He joined the Scottish National Party in 1979 at the age of 15 and has held several posts within the party at local and national level, including National Secretary, Vice Convener for Publicity and Depute Leader. In 2000, Swinney was elected Leader (or National Convenor) of the SNP, becoming Leader of the Opposition in the Scottish Parliament. He stood down as SNP leader in 2004 and became Convener of the Scottish Parliament's European and External Relations Committee.

Swinney was previously a Member of Parliament (MP) for Tayside North in the House of Commons of the United Kingdom, before taking the same seat in the Scottish Parliament's 1999, 2003 and 2007 elections. In 2007 he achieved the largest constituency vote for any candidate in Scotland. At the election in May 2011, he was re-elected with 18,219 votes, and a majority of 10,353. Swinney's vote was the second highest in Scotland, second only to the then First Minister, Alex Salmond MSP.

Following Nicola Sturgeon taking the office of First Minister, it was announced on 21 November 2014 that Swinney would become Deputy First Minister of Scotland in a cabinet reshuffle.[13]

Born in Edinburgh, Swinney was educated at the University of Edinburgh, and prior to his election to the UK Parliament in 1997, he was employed as Strategic Planning Principal with Scottish Amicable. Swinney is married and has three children.


  1. ^ "BBC NEWS | In Depth | Conferences | SNP | Emphatic SNP win for Swinney". BBC. Retrieved 5 April 2020.
  2. ^ "McLeish steps down". 8 November 2001. Retrieved 5 April 2020.
  3. ^ "Euro poll was breaking point for Swinney". The Scotsman. Retrieved 5 April 2020.
  4. ^ Fraser, Gemma (30 March 2010). "School's Victoria Cross hero honoured at memorial move". The Scotsman article. Edinburgh: The Scotsman. Retrieved 12 April 2010.
  5. ^ Young, Andrew (11 May 1983). "TV-am may have the morning off". The Herald. Glasgow. p. 1. Retrieved 1 June 2016.
  6. ^ "SNP tipped to bring in Greens for minority rule", Edinburgh Evening News, 11 May 2007
  7. ^ "Salmond announces his new cabinet". BBC News. 16 May 2007.
  8. ^ "John Swinney says sorry over tax power giveaway". 24 November 2010.
  9. ^ Barnes, Eddie (16 January 2011). "UK taxman killed off Tartan Tax". The Scotsman. Retrieved 1 June 2016.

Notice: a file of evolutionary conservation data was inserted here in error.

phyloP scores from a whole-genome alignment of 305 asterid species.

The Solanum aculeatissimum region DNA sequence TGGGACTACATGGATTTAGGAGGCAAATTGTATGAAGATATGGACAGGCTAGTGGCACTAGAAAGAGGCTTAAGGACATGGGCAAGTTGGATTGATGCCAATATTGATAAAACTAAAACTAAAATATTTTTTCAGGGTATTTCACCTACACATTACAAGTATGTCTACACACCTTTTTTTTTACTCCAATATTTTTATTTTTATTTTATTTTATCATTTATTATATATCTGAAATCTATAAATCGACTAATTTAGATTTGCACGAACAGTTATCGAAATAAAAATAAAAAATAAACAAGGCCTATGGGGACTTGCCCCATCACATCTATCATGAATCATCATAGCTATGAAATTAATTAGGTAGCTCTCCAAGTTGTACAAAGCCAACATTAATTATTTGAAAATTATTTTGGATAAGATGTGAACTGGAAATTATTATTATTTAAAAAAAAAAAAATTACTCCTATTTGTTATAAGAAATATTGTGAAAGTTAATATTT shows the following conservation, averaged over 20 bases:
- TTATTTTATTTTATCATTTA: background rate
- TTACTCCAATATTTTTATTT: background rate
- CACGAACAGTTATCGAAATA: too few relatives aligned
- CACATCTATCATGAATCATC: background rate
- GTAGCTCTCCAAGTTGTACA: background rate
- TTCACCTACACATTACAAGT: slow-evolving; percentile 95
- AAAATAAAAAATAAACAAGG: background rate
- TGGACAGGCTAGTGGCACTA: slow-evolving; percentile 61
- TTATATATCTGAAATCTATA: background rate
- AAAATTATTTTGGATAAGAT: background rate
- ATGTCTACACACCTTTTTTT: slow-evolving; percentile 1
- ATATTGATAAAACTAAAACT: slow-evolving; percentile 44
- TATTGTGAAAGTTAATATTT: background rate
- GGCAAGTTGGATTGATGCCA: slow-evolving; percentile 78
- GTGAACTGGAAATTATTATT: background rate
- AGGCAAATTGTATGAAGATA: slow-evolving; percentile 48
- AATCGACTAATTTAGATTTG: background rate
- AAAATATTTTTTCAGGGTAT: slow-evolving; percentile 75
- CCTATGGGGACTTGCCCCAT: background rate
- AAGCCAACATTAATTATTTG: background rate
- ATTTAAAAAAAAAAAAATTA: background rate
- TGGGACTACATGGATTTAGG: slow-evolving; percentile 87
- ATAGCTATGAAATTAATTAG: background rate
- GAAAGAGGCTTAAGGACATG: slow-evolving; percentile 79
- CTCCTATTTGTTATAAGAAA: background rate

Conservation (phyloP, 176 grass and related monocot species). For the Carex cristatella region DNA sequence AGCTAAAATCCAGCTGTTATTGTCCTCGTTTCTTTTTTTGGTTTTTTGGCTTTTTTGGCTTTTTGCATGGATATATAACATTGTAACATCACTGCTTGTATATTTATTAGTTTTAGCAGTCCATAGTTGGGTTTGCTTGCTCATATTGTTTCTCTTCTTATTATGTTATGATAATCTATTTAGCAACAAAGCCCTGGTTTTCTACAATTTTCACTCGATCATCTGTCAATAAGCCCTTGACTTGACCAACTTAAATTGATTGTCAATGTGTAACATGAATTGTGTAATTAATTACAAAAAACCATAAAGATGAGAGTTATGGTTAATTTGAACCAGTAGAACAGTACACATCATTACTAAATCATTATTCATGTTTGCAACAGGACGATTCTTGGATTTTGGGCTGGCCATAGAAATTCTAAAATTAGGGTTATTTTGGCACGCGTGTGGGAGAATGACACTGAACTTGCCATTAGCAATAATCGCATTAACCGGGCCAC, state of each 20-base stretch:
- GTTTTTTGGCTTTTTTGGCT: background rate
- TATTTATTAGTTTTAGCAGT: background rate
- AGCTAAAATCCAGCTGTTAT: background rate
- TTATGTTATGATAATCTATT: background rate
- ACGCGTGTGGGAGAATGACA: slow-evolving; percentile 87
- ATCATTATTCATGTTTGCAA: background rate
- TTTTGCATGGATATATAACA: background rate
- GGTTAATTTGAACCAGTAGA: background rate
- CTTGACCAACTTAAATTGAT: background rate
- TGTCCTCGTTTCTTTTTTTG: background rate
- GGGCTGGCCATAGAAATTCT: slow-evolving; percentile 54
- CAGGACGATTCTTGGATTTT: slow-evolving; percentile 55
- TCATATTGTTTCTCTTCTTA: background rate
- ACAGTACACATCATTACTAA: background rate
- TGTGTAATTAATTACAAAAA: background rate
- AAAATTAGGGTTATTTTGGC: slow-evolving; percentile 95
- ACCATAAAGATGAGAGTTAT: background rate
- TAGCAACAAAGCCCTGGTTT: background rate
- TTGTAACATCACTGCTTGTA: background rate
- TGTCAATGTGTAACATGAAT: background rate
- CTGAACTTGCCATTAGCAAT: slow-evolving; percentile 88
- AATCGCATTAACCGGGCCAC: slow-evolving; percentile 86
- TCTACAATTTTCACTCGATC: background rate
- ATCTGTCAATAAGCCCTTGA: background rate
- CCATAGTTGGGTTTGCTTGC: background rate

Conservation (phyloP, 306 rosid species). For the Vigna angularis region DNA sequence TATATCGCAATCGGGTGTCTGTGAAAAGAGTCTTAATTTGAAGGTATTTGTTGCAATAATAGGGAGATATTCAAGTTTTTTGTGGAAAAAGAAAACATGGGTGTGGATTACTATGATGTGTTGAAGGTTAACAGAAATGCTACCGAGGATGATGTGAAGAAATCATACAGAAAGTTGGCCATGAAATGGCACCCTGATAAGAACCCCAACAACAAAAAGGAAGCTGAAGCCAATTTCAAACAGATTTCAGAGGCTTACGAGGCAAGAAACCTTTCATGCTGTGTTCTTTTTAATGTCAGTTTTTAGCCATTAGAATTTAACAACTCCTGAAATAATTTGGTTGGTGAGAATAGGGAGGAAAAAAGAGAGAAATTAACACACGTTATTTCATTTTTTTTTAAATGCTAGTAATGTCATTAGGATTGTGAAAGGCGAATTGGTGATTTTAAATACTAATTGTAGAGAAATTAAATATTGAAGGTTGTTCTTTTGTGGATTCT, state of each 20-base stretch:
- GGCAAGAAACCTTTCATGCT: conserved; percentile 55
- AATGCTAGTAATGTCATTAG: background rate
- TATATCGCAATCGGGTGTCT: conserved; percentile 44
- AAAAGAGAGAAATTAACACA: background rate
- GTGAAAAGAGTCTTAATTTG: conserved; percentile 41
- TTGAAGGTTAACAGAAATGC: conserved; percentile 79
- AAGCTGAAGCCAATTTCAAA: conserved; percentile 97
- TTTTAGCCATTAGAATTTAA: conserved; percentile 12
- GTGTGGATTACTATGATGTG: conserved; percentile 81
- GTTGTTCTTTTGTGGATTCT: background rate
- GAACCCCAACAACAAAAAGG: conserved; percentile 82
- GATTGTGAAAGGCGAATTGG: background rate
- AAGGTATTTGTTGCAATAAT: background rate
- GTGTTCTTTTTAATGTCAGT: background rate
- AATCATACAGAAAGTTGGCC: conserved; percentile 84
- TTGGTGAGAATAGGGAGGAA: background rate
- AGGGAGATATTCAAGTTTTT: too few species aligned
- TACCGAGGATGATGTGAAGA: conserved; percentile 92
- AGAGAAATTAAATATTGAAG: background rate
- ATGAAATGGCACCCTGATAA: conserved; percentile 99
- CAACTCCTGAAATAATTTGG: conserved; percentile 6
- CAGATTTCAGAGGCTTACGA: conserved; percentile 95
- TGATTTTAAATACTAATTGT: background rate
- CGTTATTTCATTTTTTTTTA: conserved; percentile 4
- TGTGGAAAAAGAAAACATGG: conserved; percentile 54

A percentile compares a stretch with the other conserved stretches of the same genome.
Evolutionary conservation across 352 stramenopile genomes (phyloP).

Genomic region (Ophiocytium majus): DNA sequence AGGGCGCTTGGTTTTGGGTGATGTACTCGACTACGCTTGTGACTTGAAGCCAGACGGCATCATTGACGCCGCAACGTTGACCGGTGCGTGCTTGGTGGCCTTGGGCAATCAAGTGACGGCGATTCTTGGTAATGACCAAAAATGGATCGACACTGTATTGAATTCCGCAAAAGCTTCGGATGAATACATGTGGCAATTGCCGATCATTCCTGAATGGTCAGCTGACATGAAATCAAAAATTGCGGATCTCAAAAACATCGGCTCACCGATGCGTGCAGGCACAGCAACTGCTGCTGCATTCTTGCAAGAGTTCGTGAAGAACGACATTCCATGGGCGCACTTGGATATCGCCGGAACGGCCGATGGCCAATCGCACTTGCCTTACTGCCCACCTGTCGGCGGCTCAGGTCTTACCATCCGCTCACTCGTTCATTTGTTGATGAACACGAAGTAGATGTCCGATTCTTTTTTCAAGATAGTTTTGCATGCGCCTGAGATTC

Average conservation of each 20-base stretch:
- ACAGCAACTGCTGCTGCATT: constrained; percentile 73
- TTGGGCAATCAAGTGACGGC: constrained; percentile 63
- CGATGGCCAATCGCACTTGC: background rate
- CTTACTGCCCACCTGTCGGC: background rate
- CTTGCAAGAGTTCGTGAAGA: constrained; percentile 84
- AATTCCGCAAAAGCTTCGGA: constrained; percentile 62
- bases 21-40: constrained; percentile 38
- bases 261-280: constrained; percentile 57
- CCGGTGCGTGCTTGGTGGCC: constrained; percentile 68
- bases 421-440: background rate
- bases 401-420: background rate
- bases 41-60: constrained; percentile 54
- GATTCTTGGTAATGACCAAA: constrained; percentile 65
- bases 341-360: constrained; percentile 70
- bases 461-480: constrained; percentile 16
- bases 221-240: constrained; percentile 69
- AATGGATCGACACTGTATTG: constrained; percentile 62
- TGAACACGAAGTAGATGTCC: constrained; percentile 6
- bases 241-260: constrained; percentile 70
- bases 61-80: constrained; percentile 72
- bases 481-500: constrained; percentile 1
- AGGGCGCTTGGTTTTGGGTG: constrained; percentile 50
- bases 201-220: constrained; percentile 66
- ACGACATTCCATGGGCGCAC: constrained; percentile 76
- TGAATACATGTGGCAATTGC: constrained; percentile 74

10. ^ UK taxman killed off Tartan Tax Archived 19 January 2011 at the Wayback Machine
  11. ^ "Scottish cabinet reshuffle: John Swinney becomes education secretary". 18 May 2016 – via
  12. ^ "Education Secretary John Swinney faces no-confidence vote". 12 August 2020 – via
  13. ^ "New First Minister Nicola Sturgeon to announce Cabinet reshuffle". STV News. Archived from the original on 23 November 2014.

External linksEdit

Parliament of the United Kingdom
Preceded by
Bill Walker
Member of Parliament for North Tayside
Succeeded by
Peter Wishart
Scottish Parliament
Preceded by
Constituency created
Member of the Scottish Parliament for North Tayside
Succeeded by
Constituency abolished
Preceded by
Constituency created
Member of the Scottish Parliament for Perthshire North
Political offices
Preceded by
Tom McCabe
as Minister for Finance and Public Service Reform
Cabinet Secretary for Finance, Constitution and Economy
Succeeded by
Derek Mackay
as Cabinet Secretary for Finance and the Constitution
Preceded by
Nicola Sturgeon
Deputy First Minister of Scotland
Party political offices
Preceded by
Neil MacCallum
National Secretary of the Scottish National Party
Succeeded by
Alasdair Morgan
Preceded by
Michael Russell
Scottish National Party Vice Convenor for Publicity
Succeeded by
Preceded by
Allan Macartney
Depute Leader of the Scottish National Party
Succeeded by
Roseanna Cunningham
Preceded by
Alex Salmond
Leader of the Scottish National Party
Succeeded by
Alex Salmond